Gubblecote :: Shared Description

On the 23rd August 1751 Gubblecote Cross was the site of the hanging of Thomas Colley, the ringleader of a gang who had murdered an innocent couple accused of witchcraft. Ruth Osborne had been accused by locals of being a witch, due to the belief that she had cursed John Butterfield after he had refused to give her buttermilk, saying that his pigs were in need of it. After the refusal, both he and some of his cattle fell ill, and Ruth was blamed. Ruth and her unfortunate husband, both in their seventies, were hounded, but escaped to Tring where they hid, first in the workhouse, then in the church. Eventually they were dragged from the church and were ducked in a local pond, this being a traditional method of detecting a witch - if they drowned they were innocent, but if they floated they were guilty. Ruth floated somewhat, so they dragged her across the lake. Eventually she suffocated on the mud and died. Her husband, being elderly and frail also succumbed to the experience and died shortly afterwards. As the ringleader, Colley was tried, found guilty and was executed at Gubblecote Cross, where he hung in chains for many years afterwards apparently. The site is said to be haunted by his spirit in the shape of a large, gaunt, shaggy black dog. Ruth Osborne was the last woman ever to be killed for witchcraft in England, and Colley the last man to be executed for carrying out such a crime.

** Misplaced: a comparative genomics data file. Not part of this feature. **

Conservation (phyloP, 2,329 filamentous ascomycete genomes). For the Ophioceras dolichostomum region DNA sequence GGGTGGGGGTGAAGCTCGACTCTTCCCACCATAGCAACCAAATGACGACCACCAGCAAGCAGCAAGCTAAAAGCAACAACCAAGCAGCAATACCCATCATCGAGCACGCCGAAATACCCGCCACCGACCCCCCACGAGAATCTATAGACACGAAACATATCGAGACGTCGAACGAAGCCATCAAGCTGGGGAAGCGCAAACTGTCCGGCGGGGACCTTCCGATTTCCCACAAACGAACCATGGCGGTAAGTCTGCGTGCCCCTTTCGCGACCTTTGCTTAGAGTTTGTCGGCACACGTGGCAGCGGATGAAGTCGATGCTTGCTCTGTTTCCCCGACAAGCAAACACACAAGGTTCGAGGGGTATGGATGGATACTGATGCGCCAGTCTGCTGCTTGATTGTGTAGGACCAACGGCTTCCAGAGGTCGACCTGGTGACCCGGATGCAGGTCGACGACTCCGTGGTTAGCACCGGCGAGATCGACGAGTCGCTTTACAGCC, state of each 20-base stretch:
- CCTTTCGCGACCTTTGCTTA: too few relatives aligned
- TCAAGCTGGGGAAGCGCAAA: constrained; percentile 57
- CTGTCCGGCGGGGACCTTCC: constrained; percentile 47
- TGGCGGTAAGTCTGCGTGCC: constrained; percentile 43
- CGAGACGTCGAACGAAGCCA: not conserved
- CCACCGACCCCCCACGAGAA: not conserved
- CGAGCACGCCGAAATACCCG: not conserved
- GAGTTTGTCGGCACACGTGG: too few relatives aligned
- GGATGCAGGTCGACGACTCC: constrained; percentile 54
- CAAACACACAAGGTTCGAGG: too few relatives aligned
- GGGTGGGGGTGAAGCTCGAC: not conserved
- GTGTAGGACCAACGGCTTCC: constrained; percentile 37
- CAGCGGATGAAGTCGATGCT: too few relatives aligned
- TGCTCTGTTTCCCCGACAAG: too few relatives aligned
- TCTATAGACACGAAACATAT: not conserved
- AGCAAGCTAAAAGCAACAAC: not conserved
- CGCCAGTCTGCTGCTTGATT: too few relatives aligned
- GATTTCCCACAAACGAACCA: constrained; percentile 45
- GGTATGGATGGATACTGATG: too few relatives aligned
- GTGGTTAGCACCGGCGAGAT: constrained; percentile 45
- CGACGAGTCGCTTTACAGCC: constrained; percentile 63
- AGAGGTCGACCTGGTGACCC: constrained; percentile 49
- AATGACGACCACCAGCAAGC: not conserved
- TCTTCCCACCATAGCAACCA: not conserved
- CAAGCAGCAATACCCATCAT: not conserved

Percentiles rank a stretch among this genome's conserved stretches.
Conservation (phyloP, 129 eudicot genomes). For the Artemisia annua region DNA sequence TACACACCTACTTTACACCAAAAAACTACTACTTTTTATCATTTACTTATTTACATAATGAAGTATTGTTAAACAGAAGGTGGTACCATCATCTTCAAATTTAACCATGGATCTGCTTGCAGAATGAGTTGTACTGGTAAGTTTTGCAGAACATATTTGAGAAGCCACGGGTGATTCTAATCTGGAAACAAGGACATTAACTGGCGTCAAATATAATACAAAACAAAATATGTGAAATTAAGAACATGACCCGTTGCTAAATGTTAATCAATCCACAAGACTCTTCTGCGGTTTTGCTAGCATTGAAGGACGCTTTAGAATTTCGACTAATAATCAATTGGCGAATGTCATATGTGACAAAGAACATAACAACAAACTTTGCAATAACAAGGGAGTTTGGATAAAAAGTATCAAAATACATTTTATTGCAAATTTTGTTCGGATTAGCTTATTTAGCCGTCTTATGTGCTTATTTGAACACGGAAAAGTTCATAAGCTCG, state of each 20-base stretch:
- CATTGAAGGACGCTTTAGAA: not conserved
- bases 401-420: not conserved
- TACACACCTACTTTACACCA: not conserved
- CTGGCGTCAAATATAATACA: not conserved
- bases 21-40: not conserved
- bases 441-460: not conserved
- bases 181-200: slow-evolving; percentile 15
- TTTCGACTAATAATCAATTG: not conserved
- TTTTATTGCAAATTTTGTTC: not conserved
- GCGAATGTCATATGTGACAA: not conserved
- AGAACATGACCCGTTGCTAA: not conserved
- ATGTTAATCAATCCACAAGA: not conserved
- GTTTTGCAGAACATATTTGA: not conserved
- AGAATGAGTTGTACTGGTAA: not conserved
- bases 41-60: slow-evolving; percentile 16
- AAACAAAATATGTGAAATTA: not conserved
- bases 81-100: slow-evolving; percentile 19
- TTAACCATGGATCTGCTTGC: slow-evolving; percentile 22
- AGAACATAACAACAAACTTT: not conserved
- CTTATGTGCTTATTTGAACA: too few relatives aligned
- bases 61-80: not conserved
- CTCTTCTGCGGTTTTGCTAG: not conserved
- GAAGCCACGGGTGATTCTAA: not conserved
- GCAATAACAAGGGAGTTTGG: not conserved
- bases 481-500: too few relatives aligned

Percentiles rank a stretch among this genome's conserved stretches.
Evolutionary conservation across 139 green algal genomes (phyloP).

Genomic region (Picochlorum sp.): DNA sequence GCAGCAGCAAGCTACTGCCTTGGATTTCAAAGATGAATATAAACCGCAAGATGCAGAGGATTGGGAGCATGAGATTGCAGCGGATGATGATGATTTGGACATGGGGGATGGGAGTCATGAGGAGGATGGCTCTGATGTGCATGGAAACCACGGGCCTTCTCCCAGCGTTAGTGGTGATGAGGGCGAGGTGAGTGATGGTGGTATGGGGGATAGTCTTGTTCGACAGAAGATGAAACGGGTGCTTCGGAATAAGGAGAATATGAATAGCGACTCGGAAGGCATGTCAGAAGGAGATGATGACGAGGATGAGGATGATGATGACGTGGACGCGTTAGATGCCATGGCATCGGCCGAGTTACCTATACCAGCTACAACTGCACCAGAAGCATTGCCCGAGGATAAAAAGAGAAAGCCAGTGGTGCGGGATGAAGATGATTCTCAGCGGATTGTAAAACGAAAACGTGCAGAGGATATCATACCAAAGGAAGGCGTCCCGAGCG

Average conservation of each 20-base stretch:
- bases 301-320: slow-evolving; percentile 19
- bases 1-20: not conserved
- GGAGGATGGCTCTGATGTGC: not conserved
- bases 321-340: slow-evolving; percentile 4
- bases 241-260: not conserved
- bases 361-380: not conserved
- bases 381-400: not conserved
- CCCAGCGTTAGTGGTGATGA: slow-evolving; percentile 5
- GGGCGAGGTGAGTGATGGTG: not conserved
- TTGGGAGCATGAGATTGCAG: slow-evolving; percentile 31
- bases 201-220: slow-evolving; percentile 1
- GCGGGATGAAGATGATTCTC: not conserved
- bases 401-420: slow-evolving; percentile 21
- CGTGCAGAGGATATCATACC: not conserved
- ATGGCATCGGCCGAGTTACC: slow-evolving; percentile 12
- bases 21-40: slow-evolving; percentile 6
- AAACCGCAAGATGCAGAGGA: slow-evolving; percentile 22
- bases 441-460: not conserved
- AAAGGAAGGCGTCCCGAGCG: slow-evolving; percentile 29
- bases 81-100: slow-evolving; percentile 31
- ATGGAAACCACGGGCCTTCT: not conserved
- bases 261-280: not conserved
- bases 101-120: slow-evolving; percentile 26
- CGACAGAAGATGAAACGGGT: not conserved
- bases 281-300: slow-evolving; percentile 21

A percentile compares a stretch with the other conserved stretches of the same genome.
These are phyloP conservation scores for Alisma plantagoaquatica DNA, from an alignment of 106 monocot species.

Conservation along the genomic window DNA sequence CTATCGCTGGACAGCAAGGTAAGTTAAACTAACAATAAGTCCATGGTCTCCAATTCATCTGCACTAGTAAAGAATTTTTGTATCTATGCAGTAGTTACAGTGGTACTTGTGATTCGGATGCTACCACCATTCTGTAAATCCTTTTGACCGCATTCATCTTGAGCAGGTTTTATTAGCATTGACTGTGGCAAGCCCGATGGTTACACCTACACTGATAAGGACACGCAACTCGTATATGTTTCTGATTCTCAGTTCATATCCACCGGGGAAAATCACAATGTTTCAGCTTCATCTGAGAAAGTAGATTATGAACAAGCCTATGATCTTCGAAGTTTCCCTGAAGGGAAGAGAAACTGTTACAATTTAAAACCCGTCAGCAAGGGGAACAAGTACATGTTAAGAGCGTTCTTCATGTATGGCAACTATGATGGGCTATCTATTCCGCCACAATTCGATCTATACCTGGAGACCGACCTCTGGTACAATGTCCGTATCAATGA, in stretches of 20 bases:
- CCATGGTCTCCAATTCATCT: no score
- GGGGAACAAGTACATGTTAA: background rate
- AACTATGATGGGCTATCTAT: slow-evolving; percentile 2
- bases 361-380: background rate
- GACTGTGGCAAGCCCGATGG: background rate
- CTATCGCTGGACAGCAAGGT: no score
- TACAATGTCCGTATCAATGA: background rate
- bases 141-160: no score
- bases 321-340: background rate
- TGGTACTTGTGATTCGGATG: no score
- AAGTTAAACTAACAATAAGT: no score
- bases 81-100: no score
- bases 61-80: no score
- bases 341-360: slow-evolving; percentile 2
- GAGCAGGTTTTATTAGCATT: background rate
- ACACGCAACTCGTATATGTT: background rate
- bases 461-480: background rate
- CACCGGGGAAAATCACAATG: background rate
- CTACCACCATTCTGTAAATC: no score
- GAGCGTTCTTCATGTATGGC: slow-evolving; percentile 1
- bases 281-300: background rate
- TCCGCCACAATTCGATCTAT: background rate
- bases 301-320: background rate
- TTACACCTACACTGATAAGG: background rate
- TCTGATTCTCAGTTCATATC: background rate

Tring Brewery brew a "strong ruby ale" called "Colley's Dog" LinkExternal link in commemoration.
by Rob Farrow
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4 images use this description:

SP9015 : Gubblecote Cross & The Last Witch by Rob Farrow
SP9015 : Luke's Lane Gubblecote by Rob Farrow
SP9015 : Cottages on Luke's Lane, Gubblecote by Rob Farrow
SP9015 : Tring Road, Gubblecote by Rob Farrow

These Shared Descriptions are common to multiple images. For example, you can create a generic description for an object shown in a photo, and reuse the description on all photos of the object. All descriptions are public and shared between contributors, i.e. you can reuse a description created by others, just as they can use yours.
Created: Fri, 9 Jul 2010, Updated: Tue, 24 Apr 2018

The 'Shared Description' text on this page is Copyright 2010 Rob Farrow, however it is specifically licensed so that contributors can reuse it on their own images without restriction.

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